If you complete valid 4prs, you stand to get a T-shirt, some stickers and a cup coaster (I got one last year, I’m not sure if they’ll be doing it this year also).
They also introduced the option to plant a tree instead of receiving a T-shirt as a reward to reduce the environmental impact.
#hacktoberfest #github #git #open-source #opensource #contributing-to-open-source #open-source-contribution #first-open-source-contribution
Python is among the most popular programming languages on the planet, and there are many reasons behind this fame. One of those reasons is a large number of open-source projects and libraries available for this language. From machine learning to animation, there’s a Python project for nearly everything. If you want to become a proficient Python developer, you should be familiar with some of these projects (if not all).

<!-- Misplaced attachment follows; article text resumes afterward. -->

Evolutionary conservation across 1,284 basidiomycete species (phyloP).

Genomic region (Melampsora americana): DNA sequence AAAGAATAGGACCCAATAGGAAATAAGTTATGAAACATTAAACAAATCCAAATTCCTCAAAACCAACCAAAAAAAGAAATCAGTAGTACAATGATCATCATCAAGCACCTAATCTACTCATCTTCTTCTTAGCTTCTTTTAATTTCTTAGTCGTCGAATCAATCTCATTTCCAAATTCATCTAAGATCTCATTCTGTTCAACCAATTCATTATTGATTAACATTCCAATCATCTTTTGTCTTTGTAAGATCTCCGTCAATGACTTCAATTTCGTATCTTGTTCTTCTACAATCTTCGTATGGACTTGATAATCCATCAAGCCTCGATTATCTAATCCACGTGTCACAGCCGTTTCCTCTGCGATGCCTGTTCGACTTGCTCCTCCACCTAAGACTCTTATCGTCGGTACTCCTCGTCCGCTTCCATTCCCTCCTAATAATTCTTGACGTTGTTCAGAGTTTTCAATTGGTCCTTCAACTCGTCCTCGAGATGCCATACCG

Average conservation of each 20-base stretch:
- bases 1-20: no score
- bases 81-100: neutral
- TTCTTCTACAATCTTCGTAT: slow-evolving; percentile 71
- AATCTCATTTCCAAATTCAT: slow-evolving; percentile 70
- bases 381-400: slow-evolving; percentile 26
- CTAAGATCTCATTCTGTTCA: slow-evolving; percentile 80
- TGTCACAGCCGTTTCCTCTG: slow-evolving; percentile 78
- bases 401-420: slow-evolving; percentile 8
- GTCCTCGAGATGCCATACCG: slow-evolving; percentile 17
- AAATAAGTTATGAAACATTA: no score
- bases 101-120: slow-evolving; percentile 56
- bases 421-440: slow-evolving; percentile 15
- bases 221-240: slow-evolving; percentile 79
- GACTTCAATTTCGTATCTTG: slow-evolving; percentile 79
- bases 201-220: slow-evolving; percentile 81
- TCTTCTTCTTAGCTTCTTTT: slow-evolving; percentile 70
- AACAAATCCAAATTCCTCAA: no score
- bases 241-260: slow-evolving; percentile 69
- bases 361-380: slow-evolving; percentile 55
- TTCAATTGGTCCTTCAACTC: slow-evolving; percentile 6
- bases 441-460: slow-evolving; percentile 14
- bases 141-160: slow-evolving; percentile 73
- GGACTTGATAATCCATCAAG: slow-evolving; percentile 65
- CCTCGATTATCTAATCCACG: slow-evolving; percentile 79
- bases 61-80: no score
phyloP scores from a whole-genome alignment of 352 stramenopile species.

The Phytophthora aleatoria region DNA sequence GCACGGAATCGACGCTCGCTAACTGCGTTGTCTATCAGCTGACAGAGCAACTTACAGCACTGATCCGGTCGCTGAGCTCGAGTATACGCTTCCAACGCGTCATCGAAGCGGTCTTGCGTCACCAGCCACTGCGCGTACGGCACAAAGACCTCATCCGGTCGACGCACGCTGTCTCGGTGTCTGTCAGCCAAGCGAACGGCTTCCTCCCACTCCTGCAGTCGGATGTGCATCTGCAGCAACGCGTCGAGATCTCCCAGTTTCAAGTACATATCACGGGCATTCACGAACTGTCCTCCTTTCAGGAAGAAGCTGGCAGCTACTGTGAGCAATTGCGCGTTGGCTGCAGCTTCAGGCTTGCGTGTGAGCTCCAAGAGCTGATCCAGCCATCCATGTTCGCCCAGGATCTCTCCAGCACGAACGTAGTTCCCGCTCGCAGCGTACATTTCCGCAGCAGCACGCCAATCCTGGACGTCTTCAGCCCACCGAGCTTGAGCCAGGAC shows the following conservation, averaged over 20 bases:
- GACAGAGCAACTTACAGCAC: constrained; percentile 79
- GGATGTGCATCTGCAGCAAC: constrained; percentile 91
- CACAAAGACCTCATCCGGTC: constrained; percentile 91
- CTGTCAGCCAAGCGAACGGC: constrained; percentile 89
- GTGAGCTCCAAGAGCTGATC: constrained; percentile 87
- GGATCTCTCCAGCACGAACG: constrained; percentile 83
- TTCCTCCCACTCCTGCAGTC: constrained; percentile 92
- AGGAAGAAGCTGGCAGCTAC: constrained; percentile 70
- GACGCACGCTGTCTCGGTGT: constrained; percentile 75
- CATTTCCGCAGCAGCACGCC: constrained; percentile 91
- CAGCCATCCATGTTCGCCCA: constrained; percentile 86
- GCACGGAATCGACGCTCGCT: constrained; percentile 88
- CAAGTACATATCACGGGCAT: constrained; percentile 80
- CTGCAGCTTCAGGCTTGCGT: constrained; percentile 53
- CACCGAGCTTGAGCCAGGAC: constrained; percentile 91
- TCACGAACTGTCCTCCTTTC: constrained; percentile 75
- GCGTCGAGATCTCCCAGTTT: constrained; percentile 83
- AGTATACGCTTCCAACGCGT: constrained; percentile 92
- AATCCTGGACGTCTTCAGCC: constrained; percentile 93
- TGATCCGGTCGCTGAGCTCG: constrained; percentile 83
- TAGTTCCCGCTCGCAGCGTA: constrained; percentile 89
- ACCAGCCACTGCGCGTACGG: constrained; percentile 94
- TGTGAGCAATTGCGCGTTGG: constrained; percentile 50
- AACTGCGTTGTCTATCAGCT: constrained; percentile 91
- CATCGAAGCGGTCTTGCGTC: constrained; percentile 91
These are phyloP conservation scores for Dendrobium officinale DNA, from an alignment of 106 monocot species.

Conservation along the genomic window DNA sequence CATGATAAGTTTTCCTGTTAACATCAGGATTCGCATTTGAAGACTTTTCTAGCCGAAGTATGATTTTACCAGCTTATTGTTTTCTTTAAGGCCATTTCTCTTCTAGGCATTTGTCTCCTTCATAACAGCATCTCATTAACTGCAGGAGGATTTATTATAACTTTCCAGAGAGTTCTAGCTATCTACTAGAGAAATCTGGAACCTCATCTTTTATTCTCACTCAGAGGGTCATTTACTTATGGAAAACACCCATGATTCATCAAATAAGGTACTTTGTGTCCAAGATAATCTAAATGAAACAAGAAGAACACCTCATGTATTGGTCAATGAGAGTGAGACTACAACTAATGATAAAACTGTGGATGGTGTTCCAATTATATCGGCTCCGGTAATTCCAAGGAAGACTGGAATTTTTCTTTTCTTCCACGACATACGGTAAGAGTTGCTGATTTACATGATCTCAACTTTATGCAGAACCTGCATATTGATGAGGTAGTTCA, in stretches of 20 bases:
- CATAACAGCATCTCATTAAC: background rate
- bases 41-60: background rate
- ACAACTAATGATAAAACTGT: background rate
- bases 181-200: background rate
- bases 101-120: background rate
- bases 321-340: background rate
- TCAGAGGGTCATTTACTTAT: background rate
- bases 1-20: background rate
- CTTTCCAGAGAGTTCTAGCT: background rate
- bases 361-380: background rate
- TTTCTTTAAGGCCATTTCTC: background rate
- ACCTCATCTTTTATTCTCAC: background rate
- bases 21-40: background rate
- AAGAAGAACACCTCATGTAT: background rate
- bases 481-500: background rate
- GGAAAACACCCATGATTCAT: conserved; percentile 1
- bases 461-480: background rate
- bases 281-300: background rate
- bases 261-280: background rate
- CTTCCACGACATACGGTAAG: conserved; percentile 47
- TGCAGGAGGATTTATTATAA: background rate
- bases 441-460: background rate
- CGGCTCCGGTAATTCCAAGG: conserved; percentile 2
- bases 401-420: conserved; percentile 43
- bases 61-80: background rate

That’s why in this article, we’ll discuss different Python projects with source code Github. Because Python has applications in various industries, you might find many projects to help you complete your tasks. You should choose projects according to your interests and your experience. You can bookmark this article for future reference. Let’s get started.
Here are a few of the Python Open Source Project Ideas –
#data science #open source project ideas #open source projects #project ideas #python #python open source